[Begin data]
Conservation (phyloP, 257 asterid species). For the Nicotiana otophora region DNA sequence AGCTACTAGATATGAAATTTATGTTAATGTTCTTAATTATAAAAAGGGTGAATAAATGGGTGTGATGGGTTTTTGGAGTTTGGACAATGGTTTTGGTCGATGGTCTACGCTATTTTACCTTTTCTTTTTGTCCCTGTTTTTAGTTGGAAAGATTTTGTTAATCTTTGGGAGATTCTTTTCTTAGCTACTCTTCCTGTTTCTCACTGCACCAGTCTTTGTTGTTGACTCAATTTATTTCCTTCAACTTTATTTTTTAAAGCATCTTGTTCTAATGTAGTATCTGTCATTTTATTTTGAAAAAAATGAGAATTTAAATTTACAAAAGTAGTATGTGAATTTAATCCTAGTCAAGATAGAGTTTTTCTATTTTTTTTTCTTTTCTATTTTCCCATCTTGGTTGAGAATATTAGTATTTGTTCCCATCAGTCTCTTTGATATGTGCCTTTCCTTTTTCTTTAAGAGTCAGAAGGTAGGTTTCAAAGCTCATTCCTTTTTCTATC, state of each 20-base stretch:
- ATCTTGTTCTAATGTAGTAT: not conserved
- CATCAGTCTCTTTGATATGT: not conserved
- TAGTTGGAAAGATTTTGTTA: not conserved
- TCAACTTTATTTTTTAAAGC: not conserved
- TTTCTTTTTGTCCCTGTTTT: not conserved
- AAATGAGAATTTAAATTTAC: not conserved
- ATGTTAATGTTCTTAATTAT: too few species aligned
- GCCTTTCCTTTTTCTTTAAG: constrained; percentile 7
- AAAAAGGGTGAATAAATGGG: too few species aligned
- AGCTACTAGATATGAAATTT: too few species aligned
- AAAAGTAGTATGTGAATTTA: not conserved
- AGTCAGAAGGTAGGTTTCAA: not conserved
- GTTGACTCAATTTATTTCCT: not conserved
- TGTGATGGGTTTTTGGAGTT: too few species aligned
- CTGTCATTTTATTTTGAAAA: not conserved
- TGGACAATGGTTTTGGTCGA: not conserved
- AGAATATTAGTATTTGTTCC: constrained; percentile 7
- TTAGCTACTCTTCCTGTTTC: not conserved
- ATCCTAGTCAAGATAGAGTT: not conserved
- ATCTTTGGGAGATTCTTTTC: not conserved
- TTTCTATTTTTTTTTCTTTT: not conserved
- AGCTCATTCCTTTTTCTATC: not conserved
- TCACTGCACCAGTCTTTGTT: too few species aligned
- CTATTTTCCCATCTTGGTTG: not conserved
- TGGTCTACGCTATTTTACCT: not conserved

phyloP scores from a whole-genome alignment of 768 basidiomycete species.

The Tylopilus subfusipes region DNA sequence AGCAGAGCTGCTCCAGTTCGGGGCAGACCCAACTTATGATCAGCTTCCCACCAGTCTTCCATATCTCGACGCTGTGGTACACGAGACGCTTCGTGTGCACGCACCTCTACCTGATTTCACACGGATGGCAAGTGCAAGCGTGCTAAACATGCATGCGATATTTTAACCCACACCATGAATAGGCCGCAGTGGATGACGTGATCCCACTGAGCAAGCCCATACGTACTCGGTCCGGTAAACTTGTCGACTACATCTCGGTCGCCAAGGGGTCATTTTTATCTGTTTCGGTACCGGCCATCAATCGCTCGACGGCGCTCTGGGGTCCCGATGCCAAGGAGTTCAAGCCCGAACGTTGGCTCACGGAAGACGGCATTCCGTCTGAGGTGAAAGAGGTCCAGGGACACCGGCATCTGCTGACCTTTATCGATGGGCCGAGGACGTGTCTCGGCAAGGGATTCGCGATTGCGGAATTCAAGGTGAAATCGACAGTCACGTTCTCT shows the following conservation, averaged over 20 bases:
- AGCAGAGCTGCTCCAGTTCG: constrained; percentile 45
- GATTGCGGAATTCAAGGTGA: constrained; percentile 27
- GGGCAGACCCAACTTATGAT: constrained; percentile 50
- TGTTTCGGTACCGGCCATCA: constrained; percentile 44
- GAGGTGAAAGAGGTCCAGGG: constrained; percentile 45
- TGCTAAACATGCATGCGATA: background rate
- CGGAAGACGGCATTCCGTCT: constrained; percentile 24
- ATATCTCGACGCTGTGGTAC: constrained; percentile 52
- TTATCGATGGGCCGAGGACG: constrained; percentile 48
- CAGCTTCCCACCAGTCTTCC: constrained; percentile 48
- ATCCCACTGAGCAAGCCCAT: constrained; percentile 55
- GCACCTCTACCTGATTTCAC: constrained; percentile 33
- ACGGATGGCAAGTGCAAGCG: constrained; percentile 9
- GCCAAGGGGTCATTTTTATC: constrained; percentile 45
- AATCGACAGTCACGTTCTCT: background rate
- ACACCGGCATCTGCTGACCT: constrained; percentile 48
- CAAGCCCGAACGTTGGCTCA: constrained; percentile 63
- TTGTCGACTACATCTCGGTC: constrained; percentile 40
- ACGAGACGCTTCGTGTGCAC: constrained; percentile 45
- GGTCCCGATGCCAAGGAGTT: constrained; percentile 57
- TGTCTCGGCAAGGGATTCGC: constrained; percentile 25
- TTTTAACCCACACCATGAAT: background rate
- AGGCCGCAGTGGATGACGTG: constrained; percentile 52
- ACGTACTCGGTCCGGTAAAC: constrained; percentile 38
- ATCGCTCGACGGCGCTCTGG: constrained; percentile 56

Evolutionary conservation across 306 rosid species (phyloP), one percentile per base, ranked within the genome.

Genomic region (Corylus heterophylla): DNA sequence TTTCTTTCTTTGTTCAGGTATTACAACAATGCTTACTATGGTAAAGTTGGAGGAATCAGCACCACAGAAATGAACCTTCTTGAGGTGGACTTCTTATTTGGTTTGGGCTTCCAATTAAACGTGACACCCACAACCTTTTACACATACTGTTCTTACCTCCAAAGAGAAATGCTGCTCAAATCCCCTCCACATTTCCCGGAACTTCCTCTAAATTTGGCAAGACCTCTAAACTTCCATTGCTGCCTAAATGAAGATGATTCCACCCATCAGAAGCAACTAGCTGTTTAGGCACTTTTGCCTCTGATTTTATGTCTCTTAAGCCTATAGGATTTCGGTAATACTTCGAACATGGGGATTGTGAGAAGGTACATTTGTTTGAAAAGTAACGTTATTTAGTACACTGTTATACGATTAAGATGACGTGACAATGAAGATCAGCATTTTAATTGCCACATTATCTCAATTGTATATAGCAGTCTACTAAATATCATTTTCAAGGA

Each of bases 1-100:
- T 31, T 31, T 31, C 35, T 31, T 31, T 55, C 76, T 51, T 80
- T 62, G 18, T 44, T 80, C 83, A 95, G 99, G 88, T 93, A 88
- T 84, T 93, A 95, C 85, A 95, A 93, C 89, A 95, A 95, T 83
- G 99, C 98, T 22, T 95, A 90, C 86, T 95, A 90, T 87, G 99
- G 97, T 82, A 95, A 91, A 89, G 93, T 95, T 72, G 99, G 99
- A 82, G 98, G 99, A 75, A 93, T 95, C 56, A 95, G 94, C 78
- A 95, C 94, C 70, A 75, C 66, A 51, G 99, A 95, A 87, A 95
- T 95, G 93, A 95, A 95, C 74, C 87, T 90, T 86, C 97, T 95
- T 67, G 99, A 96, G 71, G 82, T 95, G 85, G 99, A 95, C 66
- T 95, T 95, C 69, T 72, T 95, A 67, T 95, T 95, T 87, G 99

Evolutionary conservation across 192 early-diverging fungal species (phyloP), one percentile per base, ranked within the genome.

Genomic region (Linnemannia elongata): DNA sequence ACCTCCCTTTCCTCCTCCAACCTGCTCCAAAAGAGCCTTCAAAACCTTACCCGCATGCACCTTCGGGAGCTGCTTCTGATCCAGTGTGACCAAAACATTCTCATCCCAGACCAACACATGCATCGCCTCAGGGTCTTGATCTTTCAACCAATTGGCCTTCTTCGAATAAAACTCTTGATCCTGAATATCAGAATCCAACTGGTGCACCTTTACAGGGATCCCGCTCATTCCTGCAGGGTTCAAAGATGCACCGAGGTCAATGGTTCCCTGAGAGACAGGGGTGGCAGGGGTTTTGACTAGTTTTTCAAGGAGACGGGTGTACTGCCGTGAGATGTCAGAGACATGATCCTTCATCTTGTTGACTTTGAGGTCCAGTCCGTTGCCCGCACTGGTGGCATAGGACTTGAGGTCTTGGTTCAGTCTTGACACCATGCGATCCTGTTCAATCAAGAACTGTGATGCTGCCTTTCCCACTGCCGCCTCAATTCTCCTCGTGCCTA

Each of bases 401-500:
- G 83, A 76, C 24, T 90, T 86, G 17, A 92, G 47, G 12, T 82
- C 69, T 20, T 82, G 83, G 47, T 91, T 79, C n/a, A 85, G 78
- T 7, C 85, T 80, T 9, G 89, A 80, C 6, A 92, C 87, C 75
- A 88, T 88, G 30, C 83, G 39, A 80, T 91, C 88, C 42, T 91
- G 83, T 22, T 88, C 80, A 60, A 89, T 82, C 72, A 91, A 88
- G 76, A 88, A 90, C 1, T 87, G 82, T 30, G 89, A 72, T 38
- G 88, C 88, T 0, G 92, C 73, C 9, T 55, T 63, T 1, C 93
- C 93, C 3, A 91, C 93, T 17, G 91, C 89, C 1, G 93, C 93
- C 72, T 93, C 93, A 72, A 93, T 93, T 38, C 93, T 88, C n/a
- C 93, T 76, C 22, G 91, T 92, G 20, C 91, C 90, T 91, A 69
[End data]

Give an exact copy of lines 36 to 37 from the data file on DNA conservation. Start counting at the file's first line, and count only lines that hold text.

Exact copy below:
- ATATCTCGACGCTGTGGTAC: constrained; percentile 52
- TTATCGATGGGCCGAGGACG: constrained; percentile 48